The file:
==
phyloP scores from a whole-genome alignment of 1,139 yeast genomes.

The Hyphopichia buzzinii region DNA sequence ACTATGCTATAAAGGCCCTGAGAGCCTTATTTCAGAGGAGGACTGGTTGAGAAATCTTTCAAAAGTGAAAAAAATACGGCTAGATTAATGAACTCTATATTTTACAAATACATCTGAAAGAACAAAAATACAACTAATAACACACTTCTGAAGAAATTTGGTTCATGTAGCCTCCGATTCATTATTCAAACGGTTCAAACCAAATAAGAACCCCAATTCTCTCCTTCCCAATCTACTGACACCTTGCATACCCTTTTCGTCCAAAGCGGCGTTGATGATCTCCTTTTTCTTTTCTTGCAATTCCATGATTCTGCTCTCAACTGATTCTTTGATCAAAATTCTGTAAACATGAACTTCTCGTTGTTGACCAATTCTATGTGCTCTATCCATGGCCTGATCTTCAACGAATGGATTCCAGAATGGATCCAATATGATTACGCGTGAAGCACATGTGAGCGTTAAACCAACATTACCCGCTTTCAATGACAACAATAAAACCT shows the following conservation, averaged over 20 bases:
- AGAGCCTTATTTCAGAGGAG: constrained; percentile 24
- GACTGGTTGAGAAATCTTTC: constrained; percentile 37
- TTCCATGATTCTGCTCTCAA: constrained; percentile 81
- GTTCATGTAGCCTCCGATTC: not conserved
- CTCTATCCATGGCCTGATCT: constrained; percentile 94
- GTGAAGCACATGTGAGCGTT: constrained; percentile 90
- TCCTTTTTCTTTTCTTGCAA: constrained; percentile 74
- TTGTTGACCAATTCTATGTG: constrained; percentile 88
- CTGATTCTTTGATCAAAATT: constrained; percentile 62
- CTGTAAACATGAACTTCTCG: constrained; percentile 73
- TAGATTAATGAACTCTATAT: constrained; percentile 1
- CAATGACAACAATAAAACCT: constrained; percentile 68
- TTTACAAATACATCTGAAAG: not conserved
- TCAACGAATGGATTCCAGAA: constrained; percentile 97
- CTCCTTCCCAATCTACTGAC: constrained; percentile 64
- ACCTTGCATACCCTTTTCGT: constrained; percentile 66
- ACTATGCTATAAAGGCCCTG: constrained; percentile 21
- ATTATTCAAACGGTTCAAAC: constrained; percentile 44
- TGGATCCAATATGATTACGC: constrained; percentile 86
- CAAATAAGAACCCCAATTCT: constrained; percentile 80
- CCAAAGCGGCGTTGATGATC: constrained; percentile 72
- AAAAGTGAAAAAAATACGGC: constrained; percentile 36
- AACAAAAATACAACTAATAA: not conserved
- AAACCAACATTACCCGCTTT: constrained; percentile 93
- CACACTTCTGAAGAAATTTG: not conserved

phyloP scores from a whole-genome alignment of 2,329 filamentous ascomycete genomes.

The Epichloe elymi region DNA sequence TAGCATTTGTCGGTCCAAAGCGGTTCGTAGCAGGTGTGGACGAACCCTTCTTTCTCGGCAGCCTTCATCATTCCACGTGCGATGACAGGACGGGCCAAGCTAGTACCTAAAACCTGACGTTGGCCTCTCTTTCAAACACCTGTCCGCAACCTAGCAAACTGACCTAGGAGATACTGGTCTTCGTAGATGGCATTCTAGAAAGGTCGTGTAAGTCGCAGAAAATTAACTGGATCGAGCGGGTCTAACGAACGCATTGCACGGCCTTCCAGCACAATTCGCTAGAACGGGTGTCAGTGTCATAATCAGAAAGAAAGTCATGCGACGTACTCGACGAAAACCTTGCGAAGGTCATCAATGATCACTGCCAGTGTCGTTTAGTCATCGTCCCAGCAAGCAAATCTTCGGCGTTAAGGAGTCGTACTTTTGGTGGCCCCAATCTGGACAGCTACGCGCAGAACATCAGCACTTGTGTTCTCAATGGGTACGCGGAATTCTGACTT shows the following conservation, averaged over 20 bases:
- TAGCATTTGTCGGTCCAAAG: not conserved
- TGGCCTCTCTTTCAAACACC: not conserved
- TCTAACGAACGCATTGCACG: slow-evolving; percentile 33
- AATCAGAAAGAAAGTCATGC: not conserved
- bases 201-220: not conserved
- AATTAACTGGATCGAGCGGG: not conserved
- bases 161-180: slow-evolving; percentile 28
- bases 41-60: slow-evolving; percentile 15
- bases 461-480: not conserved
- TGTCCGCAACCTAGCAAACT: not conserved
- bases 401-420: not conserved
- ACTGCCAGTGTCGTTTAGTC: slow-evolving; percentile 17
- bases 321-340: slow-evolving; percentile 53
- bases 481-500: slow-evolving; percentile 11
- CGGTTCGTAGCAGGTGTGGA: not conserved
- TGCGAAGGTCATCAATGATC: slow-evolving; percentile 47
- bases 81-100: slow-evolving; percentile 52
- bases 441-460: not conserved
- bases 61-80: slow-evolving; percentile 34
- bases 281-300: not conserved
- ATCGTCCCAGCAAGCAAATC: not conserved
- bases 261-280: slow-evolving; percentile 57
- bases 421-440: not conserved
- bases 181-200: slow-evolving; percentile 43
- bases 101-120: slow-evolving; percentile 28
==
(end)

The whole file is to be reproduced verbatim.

phyloP scores from a whole-genome alignment of 1,139 yeast genomes.

The Hyphopichia buzzinii region DNA sequence ACTATGCTATAAAGGCCCTGAGAGCCTTATTTCAGAGGAGGACTGGTTGAGAAATCTTTCAAAAGTGAAAAAAATACGGCTAGATTAATGAACTCTATATTTTACAAATACATCTGAAAGAACAAAAATACAACTAATAACACACTTCTGAAGAAATTTGGTTCATGTAGCCTCCGATTCATTATTCAAACGGTTCAAACCAAATAAGAACCCCAATTCTCTCCTTCCCAATCTACTGACACCTTGCATACCCTTTTCGTCCAAAGCGGCGTTGATGATCTCCTTTTTCTTTTCTTGCAATTCCATGATTCTGCTCTCAACTGATTCTTTGATCAAAATTCTGTAAACATGAACTTCTCGTTGTTGACCAATTCTATGTGCTCTATCCATGGCCTGATCTTCAACGAATGGATTCCAGAATGGATCCAATATGATTACGCGTGAAGCACATGTGAGCGTTAAACCAACATTACCCGCTTTCAATGACAACAATAAAACCT shows the following conservation, averaged over 20 bases:
- AGAGCCTTATTTCAGAGGAG: constrained; percentile 24
- GACTGGTTGAGAAATCTTTC: constrained; percentile 37
- TTCCATGATTCTGCTCTCAA: constrained; percentile 81
- GTTCATGTAGCCTCCGATTC: not conserved
- CTCTATCCATGGCCTGATCT: constrained; percentile 94
- GTGAAGCACATGTGAGCGTT: constrained; percentile 90
- TCCTTTTTCTTTTCTTGCAA: constrained; percentile 74
- TTGTTGACCAATTCTATGTG: constrained; percentile 88
- CTGATTCTTTGATCAAAATT: constrained; percentile 62
- CTGTAAACATGAACTTCTCG: constrained; percentile 73
- TAGATTAATGAACTCTATAT: constrained; percentile 1
- CAATGACAACAATAAAACCT: constrained; percentile 68
- TTTACAAATACATCTGAAAG: not conserved
- TCAACGAATGGATTCCAGAA: constrained; percentile 97
- CTCCTTCCCAATCTACTGAC: constrained; percentile 64
- ACCTTGCATACCCTTTTCGT: constrained; percentile 66
- ACTATGCTATAAAGGCCCTG: constrained; percentile 21
- ATTATTCAAACGGTTCAAAC: constrained; percentile 44
- TGGATCCAATATGATTACGC: constrained; percentile 86
- CAAATAAGAACCCCAATTCT: constrained; percentile 80
- CCAAAGCGGCGTTGATGATC: constrained; percentile 72
- AAAAGTGAAAAAAATACGGC: constrained; percentile 36
- AACAAAAATACAACTAATAA: not conserved
- AAACCAACATTACCCGCTTT: constrained; percentile 93
- CACACTTCTGAAGAAATTTG: not conserved

phyloP scores from a whole-genome alignment of 2,329 filamentous ascomycete genomes.

The Epichloe elymi region DNA sequence TAGCATTTGTCGGTCCAAAGCGGTTCGTAGCAGGTGTGGACGAACCCTTCTTTCTCGGCAGCCTTCATCATTCCACGTGCGATGACAGGACGGGCCAAGCTAGTACCTAAAACCTGACGTTGGCCTCTCTTTCAAACACCTGTCCGCAACCTAGCAAACTGACCTAGGAGATACTGGTCTTCGTAGATGGCATTCTAGAAAGGTCGTGTAAGTCGCAGAAAATTAACTGGATCGAGCGGGTCTAACGAACGCATTGCACGGCCTTCCAGCACAATTCGCTAGAACGGGTGTCAGTGTCATAATCAGAAAGAAAGTCATGCGACGTACTCGACGAAAACCTTGCGAAGGTCATCAATGATCACTGCCAGTGTCGTTTAGTCATCGTCCCAGCAAGCAAATCTTCGGCGTTAAGGAGTCGTACTTTTGGTGGCCCCAATCTGGACAGCTACGCGCAGAACATCAGCACTTGTGTTCTCAATGGGTACGCGGAATTCTGACTT shows the following conservation, averaged over 20 bases:
- TAGCATTTGTCGGTCCAAAG: not conserved
- TGGCCTCTCTTTCAAACACC: not conserved
- TCTAACGAACGCATTGCACG: slow-evolving; percentile 33
- AATCAGAAAGAAAGTCATGC: not conserved
- bases 201-220: not conserved
- AATTAACTGGATCGAGCGGG: not conserved
- bases 161-180: slow-evolving; percentile 28
- bases 41-60: slow-evolving; percentile 15
- bases 461-480: not conserved
- TGTCCGCAACCTAGCAAACT: not conserved
- bases 401-420: not conserved
- ACTGCCAGTGTCGTTTAGTC: slow-evolving; percentile 17
- bases 321-340: slow-evolving; percentile 53
- bases 481-500: slow-evolving; percentile 11
- CGGTTCGTAGCAGGTGTGGA: not conserved
- TGCGAAGGTCATCAATGATC: slow-evolving; percentile 47
- bases 81-100: slow-evolving; percentile 52
- bases 441-460: not conserved
- bases 61-80: slow-evolving; percentile 34
- bases 281-300: not conserved
- ATCGTCCCAGCAAGCAAATC: not conserved
- bases 261-280: slow-evolving; percentile 57
- bases 421-440: not conserved
- bases 181-200: slow-evolving; percentile 43
- bases 101-120: slow-evolving; percentile 28